Anna Lætitia Aikin Barbauld was a renown English poet and author, and her works were eagerly anticipated. She was one of the most admired female writers in the Georgian era, and was lauded both at home and abroad. (In the below picture, Nine Living Muses of Great Britain by Richard Samuel, Barbauld is the one gesturing.)
But then she published Eighteen Hundred and Eleven, a Poem, a scathing indictment of the waste of life occasioned by the Napoleonic Wars, in 1812 and her career as a poet was sunk. Why? Because not only did she decry the horrors of war, she had the audacity to suggest that Great Britain wouldn’t always and forever be a world power. To make her point, she suggested a little podunk country like the United States of America would one day become the biggest world power, eclipsing the UK as the the UK, France, and Holland had eclipsed the fallen Spanish and Portuguese empires. Have you ever heard anything so ridiculous and insulting? Well, the British public were livid.
“reviews, whether in liberal or conservative magazines, ranged from cautious to patronizingly negative to outrageously abusive.” Barbauld, stunned by the reaction, retreated from the public eye … Her reputation was further damaged when many of the Romantic poets she had inspired in the heyday of the French Revolution turned against her in their later, more conservative, years. Barbauld was remembered only as a pedantic children’s writer during the 19th century, and largely forgotten during the 20th century, but the rise of feminist literary criticism in the 1980s renewed interest in her works and restored her place in literary history.
I was fascinated by the poem … and it’s predictions. In my book, Mansfield Parsonage, Edmund Bertram and Mary Crawford discuss the kerfuffle regarding Barbauld’s poem:
“Thinking on predictions, what do you think of Mrs Barbauld’s augury for Great Britain in her poem Eighteen Hundred and Elven? I am assuming, of course, that you have read it,” Edmund sought a diversion.
“I have indeed read it. In point of fact, I had bespoke a copy while the poem was still at the publishers. I am a great admirer of Mrs Barbauld’s writing. But you must clarify for me; do you mean her outrageous prediction that Britain will fall because it has squandered its wealth and men in the unending wars with Napoleon? Or that the United State of America will rise as an empire as Britain falls?” Mary asked.
“Either and both.”
“Considering that the poem is clearly Juvenalian satire, I was surprised how poorly the reviewers received it. You would think that Mrs Barbauld had called for immediate surrender to Napoleon, and that all British subjects begin speaking French. The irony of it all is that many of the people castigating her for verses warning of the dangers of prolonged military engagement are the same ones who groan about the taxes to pay for it. And is she wrong? Are we entirely safe? She asks if we think always “To sport in wars, while danger keeps aloof; Thy grassy turf unbruised by hostile hoof?” If we continue to meddle in Continental affairs, is there not a risk of Continental affairs meddling with us? Mrs Barbauld’s only sin is to have dared to suggest that Britain may not win the war, and even if it does we have lost more than we can ever gain. As for her declaration that America will one day be richer and greater than Britain; what can that be but hyperbolic satire? Surely she does not really think that America will rise to greatness after the United Kingdom has overstretched its limits in war. That is clearly preposterous. I find the attacks on Mrs Barbauld nonsensical and hypocritical. What do you think?”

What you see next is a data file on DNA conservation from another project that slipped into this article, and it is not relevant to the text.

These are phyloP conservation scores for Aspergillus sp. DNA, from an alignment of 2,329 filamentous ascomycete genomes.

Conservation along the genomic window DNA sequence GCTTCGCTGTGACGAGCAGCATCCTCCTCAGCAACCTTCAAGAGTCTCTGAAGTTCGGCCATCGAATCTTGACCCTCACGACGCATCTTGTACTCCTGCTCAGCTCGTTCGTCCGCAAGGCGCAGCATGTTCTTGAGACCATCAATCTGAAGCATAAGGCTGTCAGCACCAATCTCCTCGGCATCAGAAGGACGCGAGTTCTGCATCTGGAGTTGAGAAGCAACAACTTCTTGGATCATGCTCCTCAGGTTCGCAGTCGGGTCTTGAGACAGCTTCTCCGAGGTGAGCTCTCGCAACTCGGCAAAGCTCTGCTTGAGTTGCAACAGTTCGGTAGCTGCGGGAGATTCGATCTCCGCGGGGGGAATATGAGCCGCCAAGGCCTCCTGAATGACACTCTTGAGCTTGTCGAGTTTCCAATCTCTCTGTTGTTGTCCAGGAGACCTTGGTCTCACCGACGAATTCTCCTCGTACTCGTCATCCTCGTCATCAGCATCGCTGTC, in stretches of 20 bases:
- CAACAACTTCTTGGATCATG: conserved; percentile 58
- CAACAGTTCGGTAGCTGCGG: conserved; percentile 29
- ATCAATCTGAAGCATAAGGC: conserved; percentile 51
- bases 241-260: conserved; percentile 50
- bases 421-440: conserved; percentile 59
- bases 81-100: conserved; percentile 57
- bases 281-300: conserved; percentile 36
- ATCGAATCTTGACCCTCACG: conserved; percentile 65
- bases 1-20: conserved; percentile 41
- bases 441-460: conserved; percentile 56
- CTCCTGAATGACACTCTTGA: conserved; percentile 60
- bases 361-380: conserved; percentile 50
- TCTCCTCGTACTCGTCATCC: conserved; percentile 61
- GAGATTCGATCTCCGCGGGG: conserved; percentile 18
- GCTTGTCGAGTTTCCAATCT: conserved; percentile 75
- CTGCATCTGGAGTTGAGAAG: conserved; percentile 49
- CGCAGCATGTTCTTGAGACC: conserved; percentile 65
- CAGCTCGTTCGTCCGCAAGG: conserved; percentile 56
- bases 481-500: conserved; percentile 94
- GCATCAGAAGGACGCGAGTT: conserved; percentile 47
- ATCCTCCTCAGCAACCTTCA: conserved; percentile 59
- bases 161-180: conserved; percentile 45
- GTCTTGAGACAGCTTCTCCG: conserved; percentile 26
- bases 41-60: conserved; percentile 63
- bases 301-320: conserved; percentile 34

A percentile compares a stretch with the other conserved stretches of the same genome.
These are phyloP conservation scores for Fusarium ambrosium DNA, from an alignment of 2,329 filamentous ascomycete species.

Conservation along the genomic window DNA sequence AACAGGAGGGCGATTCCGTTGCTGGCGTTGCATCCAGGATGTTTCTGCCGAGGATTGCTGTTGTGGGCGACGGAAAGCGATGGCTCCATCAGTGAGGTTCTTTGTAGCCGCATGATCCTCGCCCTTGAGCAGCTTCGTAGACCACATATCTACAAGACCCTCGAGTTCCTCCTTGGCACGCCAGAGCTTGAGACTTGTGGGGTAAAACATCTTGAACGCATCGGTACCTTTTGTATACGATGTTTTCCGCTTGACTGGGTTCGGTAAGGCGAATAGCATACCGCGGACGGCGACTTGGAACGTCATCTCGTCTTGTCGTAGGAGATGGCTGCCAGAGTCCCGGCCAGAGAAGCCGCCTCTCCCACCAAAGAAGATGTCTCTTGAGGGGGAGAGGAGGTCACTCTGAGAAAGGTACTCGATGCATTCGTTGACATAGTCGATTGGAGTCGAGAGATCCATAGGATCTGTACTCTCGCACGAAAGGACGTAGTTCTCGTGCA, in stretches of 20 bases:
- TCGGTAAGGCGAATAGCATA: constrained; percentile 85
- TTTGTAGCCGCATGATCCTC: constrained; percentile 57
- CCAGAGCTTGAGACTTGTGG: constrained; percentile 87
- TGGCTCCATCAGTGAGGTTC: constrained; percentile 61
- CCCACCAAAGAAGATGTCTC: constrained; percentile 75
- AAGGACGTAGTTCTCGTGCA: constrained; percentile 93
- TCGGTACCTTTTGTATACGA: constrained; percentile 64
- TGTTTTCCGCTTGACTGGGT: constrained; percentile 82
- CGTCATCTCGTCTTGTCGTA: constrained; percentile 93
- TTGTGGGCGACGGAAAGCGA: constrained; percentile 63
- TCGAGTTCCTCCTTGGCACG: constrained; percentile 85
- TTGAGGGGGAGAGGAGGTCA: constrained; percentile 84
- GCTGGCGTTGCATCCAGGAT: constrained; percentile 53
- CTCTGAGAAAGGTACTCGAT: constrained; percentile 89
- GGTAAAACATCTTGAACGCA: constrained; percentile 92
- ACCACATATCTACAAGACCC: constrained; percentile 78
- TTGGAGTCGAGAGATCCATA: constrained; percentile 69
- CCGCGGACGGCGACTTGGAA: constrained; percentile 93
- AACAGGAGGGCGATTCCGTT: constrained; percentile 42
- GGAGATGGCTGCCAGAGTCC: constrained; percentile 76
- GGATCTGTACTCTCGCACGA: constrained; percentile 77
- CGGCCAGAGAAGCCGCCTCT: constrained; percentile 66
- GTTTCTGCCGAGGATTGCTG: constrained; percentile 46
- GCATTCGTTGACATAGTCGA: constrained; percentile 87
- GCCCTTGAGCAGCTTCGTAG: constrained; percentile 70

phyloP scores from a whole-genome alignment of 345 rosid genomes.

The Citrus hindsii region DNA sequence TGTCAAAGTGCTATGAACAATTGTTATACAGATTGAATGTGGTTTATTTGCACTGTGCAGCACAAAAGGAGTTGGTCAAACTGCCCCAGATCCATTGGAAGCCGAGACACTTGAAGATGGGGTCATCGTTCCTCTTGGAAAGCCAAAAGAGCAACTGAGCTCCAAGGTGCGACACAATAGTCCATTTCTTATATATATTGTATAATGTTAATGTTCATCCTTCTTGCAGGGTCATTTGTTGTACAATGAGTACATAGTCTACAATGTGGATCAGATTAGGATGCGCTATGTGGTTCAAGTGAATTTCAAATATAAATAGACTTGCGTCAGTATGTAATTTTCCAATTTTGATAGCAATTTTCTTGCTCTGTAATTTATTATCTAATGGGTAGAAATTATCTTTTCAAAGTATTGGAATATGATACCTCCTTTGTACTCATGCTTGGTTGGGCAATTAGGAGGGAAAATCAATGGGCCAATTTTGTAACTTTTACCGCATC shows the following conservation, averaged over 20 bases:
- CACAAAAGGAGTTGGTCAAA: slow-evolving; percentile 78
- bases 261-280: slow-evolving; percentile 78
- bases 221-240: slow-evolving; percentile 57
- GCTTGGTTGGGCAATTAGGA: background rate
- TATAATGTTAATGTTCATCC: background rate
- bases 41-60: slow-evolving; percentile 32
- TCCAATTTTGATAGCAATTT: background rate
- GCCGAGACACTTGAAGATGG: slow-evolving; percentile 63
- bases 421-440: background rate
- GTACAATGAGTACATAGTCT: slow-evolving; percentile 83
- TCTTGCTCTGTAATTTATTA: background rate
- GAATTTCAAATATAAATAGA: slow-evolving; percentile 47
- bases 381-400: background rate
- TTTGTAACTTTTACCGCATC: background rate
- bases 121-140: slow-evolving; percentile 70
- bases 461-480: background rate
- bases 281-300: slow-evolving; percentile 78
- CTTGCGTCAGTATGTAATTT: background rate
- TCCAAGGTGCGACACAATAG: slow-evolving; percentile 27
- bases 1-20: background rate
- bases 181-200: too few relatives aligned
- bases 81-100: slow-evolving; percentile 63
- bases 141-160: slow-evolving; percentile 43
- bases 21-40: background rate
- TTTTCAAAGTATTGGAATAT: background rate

Edmund considered the matter. “It is always risky to criticise one’s country when we are at war, but I, too, feel the reaction to her work has been disproportionately against her. It certainly does not reflect the skill of the poem, its artistry. Nonetheless, I do believe that Mrs Barbauld went too far into the darkness of despair for the poem to be liked as a general thing; she took no account of her audience.”
It was Mary’s turn to be thoughtful. “I understand what you are saying, but I cannot wholly agree. Art is art; it must come forth from the artist regardless of whether or not the audience approves it. Otherwise, art is merely rhymes and pretty pictures.”
“But the artist cannot live on vapour and romance. If the audience does not like the art, and therefore does not purchase it, then the artist is no more.”
“True. Yet I would also argue that the function of art is to make the audience feel something. Mrs Barbauld certainly commanded an emotional reaction.”
“Then shall we agree that Mrs Barbauld is indeed an artist, but one who was unwise?”
Mary smiled. “That sounds like a perfect compromise, Mr Bertram.”